I think this story is filled with irony, but you'll need to decide which type(s) of irony you wish to identify and write about.
** verbal irony -- for example, when a character says one thing but means another
** dramatic irony -- several possibilities, including when "the character expects the opposite of what the reader knows that fate holds in store"
** situational irony -- "in which accidental events occur that seem oddly appropriate"
See the lit_terms link below and scroll down to Irony to read about various types of irony in detail.
Irony is a contrast between appearance and actuality. In this story, the innocent young boy thinks he's in love with Mangan's sister. He sees himself as a religious hero and equates the young girl to the Virgin Mary. His feelings for her at the beginnning are very strong. "But my body was like a harp and her words and gestures were like fingers running upon the wires." He confuses his crush on her with his religious teachings and goes to Araby, a bazaar sponsored by the church, to buy her a present when the young girl says she can't go. He tells her he'll buy her something if he goes to the bazaar.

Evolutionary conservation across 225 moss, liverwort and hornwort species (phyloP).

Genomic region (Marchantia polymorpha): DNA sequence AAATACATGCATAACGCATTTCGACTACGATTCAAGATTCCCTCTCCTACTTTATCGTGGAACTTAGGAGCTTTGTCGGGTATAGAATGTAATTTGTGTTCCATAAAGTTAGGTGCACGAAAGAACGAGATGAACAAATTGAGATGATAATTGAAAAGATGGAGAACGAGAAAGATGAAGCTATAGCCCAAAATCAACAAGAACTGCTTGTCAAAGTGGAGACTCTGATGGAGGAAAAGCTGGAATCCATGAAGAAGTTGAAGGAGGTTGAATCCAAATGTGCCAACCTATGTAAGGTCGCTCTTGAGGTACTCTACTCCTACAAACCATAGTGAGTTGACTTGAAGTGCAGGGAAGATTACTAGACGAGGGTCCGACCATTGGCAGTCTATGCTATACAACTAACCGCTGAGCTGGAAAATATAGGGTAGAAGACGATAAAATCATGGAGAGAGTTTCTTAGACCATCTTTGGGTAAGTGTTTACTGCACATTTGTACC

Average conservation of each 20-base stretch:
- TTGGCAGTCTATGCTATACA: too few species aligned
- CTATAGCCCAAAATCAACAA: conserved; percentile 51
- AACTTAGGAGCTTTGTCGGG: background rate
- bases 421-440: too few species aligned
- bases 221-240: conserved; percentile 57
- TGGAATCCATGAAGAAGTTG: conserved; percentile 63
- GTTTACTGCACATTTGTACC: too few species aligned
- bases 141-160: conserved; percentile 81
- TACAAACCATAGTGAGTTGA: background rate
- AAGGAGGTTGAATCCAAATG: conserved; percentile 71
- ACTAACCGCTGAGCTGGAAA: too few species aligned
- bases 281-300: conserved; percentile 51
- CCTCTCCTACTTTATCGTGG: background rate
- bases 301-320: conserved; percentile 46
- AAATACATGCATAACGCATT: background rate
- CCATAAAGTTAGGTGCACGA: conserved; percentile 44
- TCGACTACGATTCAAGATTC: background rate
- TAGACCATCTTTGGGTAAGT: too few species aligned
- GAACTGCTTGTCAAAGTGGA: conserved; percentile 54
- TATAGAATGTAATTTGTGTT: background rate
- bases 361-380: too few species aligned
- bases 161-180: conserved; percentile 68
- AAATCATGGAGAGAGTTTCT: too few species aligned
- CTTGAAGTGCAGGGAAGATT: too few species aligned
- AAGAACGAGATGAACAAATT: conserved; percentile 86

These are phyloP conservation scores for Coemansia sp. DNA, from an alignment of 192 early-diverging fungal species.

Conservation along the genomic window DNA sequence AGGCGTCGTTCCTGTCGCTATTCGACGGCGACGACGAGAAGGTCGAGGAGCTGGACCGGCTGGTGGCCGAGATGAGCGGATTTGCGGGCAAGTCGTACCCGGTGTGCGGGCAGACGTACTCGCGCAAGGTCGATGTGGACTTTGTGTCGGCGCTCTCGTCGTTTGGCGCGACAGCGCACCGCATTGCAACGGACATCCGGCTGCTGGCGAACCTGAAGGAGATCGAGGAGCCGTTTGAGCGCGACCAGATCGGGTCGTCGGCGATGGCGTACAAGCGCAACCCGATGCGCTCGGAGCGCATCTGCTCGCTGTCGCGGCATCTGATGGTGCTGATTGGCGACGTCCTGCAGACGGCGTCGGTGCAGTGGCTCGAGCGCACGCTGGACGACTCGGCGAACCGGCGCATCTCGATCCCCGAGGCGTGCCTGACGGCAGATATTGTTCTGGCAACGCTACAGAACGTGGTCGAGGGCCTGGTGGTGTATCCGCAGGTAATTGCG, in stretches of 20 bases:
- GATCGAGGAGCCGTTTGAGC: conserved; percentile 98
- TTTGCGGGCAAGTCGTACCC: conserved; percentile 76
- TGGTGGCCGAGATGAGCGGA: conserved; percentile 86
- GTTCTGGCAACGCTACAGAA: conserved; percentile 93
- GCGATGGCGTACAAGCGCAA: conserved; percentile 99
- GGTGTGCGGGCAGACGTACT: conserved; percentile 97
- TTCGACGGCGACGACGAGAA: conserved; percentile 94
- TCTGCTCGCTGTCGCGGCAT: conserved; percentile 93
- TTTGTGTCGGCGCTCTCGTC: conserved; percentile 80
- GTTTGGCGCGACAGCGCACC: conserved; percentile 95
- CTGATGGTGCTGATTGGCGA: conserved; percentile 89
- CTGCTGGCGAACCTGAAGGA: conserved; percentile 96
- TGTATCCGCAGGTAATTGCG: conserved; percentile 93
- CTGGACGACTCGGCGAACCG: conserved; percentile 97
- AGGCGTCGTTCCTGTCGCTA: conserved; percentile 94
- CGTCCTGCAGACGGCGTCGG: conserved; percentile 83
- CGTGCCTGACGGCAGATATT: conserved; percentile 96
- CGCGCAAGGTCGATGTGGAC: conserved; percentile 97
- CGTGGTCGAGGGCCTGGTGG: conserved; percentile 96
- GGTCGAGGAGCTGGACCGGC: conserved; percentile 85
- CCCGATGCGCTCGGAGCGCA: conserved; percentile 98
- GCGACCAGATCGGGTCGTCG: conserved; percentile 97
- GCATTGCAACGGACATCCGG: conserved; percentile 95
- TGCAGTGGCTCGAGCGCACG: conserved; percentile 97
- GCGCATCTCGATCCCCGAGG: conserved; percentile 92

The young narrator expects the bazaar to be magical, a place that reflects his feelings for the girl and his enthusiasm for his religion. He has an "epiphany" after he arrives, a moment of insight where he understands the actuality of his feelings for the young girl. Once he understands his feelings for her, he then sees Araby for what it is, just a place to buy trinkets. He feels angry at himself and probably is disappointed, but this is part of his transformation from innocence to a more mature understanding of what it's all about. He expects one thing before he gets to Araby, but his "epiphany" allows him to see the reality of what it really is.
Though irony is not the most dominant element of "Araby," it (irony) does play a part in the story. One place you can see irony is in the tension between appearance and reality, and between appearance and vision. The story starts with the line " NORTH RICHMOND STREET being blind…" Well, it is "blind" in the sense of being a dead end, but also in the sense of people not seeing things clearly there. The houses stare at one another, even though one of them is empty; the narrator seems to encounter only a symbolic façade at the end of the story. Likewise, there is irony in the distance between the anticipated wonder of the bazaar and the narrator's disappointment at the end of the story, where he finds himself " as a creature driven and derided by vanity."